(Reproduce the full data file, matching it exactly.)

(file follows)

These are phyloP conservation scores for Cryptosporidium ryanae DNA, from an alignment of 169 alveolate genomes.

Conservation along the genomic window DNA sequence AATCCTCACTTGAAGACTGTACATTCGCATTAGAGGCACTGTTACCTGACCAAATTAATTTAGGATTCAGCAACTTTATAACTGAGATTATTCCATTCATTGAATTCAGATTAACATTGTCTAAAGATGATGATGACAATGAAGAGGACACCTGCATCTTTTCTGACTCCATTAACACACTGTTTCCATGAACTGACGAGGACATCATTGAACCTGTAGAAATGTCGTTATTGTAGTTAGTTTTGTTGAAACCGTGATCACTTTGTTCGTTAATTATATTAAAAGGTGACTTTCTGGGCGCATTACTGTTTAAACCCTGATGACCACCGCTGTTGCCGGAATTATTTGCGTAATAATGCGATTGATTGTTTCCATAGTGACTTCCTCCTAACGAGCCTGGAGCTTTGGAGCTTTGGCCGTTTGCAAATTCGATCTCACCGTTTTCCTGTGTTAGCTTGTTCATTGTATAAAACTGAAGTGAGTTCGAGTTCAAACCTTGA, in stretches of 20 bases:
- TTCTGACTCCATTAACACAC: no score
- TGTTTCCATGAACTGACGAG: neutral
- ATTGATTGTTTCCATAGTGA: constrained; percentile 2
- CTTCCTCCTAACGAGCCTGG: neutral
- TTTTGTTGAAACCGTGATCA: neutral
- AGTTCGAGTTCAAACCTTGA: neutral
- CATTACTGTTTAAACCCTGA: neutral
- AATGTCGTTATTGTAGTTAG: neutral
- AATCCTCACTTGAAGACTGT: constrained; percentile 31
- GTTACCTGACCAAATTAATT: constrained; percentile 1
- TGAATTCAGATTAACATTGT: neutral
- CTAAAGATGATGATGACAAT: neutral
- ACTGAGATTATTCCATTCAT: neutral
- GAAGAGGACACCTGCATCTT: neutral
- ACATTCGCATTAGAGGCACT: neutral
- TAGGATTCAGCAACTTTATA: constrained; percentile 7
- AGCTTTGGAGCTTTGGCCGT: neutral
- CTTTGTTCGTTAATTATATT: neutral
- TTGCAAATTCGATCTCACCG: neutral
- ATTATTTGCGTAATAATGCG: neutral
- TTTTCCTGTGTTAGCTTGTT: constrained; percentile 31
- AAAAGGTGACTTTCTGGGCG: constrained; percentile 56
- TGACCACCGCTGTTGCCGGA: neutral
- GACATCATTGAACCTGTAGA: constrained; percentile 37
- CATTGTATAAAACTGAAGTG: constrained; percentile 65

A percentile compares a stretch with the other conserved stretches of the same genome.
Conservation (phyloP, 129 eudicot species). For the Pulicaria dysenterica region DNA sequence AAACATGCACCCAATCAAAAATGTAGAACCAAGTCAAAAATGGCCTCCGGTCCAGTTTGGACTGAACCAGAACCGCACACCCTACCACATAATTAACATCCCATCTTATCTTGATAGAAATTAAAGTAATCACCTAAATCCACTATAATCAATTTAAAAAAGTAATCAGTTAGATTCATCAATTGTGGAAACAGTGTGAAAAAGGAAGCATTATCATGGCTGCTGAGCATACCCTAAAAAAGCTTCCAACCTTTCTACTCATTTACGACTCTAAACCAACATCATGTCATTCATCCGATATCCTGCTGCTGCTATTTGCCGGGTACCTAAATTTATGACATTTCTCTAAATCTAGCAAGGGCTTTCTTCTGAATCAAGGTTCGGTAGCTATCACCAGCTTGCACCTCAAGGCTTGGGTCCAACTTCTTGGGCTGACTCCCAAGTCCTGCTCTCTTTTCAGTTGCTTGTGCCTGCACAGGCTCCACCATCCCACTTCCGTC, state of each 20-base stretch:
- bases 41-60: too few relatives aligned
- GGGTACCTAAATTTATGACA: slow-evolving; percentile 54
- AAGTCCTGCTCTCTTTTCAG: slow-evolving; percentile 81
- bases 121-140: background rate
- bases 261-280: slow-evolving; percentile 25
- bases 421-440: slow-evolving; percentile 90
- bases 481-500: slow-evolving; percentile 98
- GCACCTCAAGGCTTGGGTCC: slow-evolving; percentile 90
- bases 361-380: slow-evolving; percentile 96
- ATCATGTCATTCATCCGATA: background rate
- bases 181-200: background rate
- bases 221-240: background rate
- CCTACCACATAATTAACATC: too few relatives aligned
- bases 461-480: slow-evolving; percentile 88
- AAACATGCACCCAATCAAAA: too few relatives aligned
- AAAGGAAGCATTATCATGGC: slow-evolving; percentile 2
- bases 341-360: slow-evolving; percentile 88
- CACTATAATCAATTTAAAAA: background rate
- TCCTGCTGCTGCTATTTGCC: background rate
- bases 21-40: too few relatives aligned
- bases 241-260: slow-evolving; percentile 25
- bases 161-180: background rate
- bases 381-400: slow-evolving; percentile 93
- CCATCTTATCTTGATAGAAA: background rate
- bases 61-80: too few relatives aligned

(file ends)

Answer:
These are phyloP conservation scores for Cryptosporidium ryanae DNA, from an alignment of 169 alveolate genomes.

Conservation along the genomic window DNA sequence AATCCTCACTTGAAGACTGTACATTCGCATTAGAGGCACTGTTACCTGACCAAATTAATTTAGGATTCAGCAACTTTATAACTGAGATTATTCCATTCATTGAATTCAGATTAACATTGTCTAAAGATGATGATGACAATGAAGAGGACACCTGCATCTTTTCTGACTCCATTAACACACTGTTTCCATGAACTGACGAGGACATCATTGAACCTGTAGAAATGTCGTTATTGTAGTTAGTTTTGTTGAAACCGTGATCACTTTGTTCGTTAATTATATTAAAAGGTGACTTTCTGGGCGCATTACTGTTTAAACCCTGATGACCACCGCTGTTGCCGGAATTATTTGCGTAATAATGCGATTGATTGTTTCCATAGTGACTTCCTCCTAACGAGCCTGGAGCTTTGGAGCTTTGGCCGTTTGCAAATTCGATCTCACCGTTTTCCTGTGTTAGCTTGTTCATTGTATAAAACTGAAGTGAGTTCGAGTTCAAACCTTGA, in stretches of 20 bases:
- TTCTGACTCCATTAACACAC: no score
- TGTTTCCATGAACTGACGAG: neutral
- ATTGATTGTTTCCATAGTGA: constrained; percentile 2
- CTTCCTCCTAACGAGCCTGG: neutral
- TTTTGTTGAAACCGTGATCA: neutral
- AGTTCGAGTTCAAACCTTGA: neutral
- CATTACTGTTTAAACCCTGA: neutral
- AATGTCGTTATTGTAGTTAG: neutral
- AATCCTCACTTGAAGACTGT: constrained; percentile 31
- GTTACCTGACCAAATTAATT: constrained; percentile 1
- TGAATTCAGATTAACATTGT: neutral
- CTAAAGATGATGATGACAAT: neutral
- ACTGAGATTATTCCATTCAT: neutral
- GAAGAGGACACCTGCATCTT: neutral
- ACATTCGCATTAGAGGCACT: neutral
- TAGGATTCAGCAACTTTATA: constrained; percentile 7
- AGCTTTGGAGCTTTGGCCGT: neutral
- CTTTGTTCGTTAATTATATT: neutral
- TTGCAAATTCGATCTCACCG: neutral
- ATTATTTGCGTAATAATGCG: neutral
- TTTTCCTGTGTTAGCTTGTT: constrained; percentile 31
- AAAAGGTGACTTTCTGGGCG: constrained; percentile 56
- TGACCACCGCTGTTGCCGGA: neutral
- GACATCATTGAACCTGTAGA: constrained; percentile 37
- CATTGTATAAAACTGAAGTG: constrained; percentile 65

A percentile compares a stretch with the other conserved stretches of the same genome.
Conservation (phyloP, 129 eudicot species). For the Pulicaria dysenterica region DNA sequence AAACATGCACCCAATCAAAAATGTAGAACCAAGTCAAAAATGGCCTCCGGTCCAGTTTGGACTGAACCAGAACCGCACACCCTACCACATAATTAACATCCCATCTTATCTTGATAGAAATTAAAGTAATCACCTAAATCCACTATAATCAATTTAAAAAAGTAATCAGTTAGATTCATCAATTGTGGAAACAGTGTGAAAAAGGAAGCATTATCATGGCTGCTGAGCATACCCTAAAAAAGCTTCCAACCTTTCTACTCATTTACGACTCTAAACCAACATCATGTCATTCATCCGATATCCTGCTGCTGCTATTTGCCGGGTACCTAAATTTATGACATTTCTCTAAATCTAGCAAGGGCTTTCTTCTGAATCAAGGTTCGGTAGCTATCACCAGCTTGCACCTCAAGGCTTGGGTCCAACTTCTTGGGCTGACTCCCAAGTCCTGCTCTCTTTTCAGTTGCTTGTGCCTGCACAGGCTCCACCATCCCACTTCCGTC, state of each 20-base stretch:
- bases 41-60: too few relatives aligned
- GGGTACCTAAATTTATGACA: slow-evolving; percentile 54
- AAGTCCTGCTCTCTTTTCAG: slow-evolving; percentile 81
- bases 121-140: background rate
- bases 261-280: slow-evolving; percentile 25
- bases 421-440: slow-evolving; percentile 90
- bases 481-500: slow-evolving; percentile 98
- GCACCTCAAGGCTTGGGTCC: slow-evolving; percentile 90
- bases 361-380: slow-evolving; percentile 96
- ATCATGTCATTCATCCGATA: background rate
- bases 181-200: background rate
- bases 221-240: background rate
- CCTACCACATAATTAACATC: too few relatives aligned
- bases 461-480: slow-evolving; percentile 88
- AAACATGCACCCAATCAAAA: too few relatives aligned
- AAAGGAAGCATTATCATGGC: slow-evolving; percentile 2
- bases 341-360: slow-evolving; percentile 88
- CACTATAATCAATTTAAAAA: background rate
- TCCTGCTGCTGCTATTTGCC: background rate
- bases 21-40: too few relatives aligned
- bases 241-260: slow-evolving; percentile 25
- bases 161-180: background rate
- bases 381-400: slow-evolving; percentile 93
- CCATCTTATCTTGATAGAAA: background rate
- bases 61-80: too few relatives aligned